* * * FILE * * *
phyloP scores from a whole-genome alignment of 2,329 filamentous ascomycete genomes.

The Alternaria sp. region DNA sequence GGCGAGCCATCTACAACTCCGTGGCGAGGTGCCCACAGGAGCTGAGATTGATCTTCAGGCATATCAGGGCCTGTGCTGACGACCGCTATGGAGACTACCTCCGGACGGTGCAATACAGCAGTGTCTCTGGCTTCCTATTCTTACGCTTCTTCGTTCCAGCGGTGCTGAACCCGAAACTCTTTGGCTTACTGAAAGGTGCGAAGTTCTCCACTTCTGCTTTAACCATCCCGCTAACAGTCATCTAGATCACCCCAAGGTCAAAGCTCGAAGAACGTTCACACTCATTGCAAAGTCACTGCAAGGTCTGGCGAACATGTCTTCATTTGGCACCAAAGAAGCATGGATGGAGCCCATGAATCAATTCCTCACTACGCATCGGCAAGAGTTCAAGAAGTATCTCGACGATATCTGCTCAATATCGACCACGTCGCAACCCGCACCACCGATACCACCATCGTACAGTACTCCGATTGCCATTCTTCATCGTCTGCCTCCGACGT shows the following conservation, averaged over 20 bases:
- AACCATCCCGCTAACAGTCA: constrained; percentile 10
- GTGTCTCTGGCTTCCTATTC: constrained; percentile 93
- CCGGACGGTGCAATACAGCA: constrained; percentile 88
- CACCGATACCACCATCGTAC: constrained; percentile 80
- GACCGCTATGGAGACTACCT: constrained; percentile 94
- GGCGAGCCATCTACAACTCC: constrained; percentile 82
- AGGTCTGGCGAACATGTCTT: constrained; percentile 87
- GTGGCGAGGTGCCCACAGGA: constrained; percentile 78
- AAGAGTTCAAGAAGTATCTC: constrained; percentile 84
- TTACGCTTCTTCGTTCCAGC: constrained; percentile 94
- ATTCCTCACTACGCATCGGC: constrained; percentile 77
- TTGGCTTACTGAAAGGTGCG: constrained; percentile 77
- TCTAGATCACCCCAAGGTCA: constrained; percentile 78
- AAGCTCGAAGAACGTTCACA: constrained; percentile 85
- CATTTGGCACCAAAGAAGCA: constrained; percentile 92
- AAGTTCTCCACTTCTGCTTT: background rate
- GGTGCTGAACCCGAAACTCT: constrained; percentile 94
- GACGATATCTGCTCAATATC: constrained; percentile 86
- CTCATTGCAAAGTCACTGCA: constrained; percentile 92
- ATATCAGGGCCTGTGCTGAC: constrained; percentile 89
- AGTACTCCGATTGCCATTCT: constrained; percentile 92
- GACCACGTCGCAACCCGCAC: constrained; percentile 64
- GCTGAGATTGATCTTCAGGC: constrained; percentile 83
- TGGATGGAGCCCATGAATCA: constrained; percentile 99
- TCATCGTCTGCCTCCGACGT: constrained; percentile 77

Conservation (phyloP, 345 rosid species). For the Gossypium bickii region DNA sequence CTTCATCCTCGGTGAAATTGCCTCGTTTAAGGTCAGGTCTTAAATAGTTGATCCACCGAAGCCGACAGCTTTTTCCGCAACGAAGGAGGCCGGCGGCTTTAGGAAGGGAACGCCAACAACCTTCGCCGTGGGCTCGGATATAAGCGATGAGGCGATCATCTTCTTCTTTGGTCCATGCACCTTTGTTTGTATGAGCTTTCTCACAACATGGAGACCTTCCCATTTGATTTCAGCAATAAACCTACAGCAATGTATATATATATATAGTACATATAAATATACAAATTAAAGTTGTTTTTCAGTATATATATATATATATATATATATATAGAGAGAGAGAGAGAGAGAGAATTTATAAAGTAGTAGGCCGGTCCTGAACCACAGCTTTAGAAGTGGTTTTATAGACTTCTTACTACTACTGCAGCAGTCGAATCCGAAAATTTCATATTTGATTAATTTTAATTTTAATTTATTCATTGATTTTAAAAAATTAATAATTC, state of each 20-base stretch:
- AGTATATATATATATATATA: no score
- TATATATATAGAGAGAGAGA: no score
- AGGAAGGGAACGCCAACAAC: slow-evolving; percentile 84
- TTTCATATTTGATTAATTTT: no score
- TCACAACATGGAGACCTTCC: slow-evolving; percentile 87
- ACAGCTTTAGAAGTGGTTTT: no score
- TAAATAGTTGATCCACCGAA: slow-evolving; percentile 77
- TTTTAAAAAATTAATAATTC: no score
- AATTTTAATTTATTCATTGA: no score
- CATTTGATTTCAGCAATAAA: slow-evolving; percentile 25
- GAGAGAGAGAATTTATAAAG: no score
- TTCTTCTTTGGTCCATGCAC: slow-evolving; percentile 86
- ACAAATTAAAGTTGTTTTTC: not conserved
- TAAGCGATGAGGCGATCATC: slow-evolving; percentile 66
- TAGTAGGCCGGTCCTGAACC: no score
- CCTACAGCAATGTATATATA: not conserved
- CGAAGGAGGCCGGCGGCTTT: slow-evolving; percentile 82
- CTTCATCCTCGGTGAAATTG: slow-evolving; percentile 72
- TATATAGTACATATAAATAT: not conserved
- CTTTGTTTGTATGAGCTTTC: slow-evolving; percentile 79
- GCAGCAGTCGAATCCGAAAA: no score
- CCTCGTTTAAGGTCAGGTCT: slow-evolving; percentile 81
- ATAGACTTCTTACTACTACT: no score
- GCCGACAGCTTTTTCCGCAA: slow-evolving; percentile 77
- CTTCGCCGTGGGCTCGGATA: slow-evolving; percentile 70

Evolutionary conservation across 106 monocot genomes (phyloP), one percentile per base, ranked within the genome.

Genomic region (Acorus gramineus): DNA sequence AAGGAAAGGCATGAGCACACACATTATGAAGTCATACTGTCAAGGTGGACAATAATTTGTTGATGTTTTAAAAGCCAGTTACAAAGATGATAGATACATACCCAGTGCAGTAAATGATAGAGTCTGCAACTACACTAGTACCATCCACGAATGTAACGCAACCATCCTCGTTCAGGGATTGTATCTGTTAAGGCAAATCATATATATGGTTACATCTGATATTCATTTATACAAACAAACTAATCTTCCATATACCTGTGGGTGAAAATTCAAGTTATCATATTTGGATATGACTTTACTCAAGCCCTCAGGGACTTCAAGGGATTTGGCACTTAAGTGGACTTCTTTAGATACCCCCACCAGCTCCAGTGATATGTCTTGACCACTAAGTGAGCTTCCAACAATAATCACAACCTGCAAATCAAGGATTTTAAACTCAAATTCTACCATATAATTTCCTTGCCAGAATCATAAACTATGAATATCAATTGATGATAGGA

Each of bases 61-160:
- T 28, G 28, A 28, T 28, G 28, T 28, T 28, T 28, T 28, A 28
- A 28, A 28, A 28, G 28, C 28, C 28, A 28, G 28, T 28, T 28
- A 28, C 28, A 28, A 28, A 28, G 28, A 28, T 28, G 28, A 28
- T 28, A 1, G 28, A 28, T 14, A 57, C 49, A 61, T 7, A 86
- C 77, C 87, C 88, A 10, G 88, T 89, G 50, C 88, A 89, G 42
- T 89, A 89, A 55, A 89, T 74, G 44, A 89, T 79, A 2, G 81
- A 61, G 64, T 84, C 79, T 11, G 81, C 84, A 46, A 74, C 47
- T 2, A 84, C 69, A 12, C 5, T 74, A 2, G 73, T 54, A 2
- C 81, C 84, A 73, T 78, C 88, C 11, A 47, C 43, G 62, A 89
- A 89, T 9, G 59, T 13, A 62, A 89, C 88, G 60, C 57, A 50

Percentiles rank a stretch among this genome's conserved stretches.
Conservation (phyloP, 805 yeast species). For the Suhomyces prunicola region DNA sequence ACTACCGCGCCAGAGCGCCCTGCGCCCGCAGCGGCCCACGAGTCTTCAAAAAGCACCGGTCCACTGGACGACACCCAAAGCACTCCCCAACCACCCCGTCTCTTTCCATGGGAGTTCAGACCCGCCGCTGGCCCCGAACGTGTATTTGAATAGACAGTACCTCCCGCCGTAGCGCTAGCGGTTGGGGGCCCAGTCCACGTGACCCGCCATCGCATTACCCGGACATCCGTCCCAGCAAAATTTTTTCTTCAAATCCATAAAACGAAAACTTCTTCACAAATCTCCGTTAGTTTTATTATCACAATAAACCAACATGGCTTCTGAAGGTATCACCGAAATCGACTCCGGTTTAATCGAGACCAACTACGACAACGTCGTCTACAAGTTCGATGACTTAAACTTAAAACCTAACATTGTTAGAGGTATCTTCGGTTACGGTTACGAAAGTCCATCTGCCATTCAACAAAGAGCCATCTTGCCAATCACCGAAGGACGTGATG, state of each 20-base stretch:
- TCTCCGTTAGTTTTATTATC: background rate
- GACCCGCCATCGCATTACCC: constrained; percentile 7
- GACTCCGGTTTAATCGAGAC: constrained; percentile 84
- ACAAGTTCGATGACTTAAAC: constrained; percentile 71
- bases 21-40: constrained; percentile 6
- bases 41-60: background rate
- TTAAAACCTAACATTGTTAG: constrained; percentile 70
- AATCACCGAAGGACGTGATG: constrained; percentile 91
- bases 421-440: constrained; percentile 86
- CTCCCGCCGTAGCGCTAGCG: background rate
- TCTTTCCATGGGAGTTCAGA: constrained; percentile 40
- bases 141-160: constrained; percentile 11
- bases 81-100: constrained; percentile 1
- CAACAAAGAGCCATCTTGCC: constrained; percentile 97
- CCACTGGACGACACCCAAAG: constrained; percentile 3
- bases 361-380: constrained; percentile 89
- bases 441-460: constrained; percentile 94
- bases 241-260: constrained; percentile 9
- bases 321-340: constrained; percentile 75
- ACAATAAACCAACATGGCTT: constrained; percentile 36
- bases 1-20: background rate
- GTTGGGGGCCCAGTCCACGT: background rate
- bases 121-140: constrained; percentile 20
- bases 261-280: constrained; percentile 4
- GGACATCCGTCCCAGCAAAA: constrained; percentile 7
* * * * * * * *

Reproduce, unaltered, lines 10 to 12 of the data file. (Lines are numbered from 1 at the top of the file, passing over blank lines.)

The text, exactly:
- GTGGCGAGGTGCCCACAGGA: constrained; percentile 78
- AAGAGTTCAAGAAGTATCTC: constrained; percentile 84
- TTACGCTTCTTCGTTCCAGC: constrained; percentile 94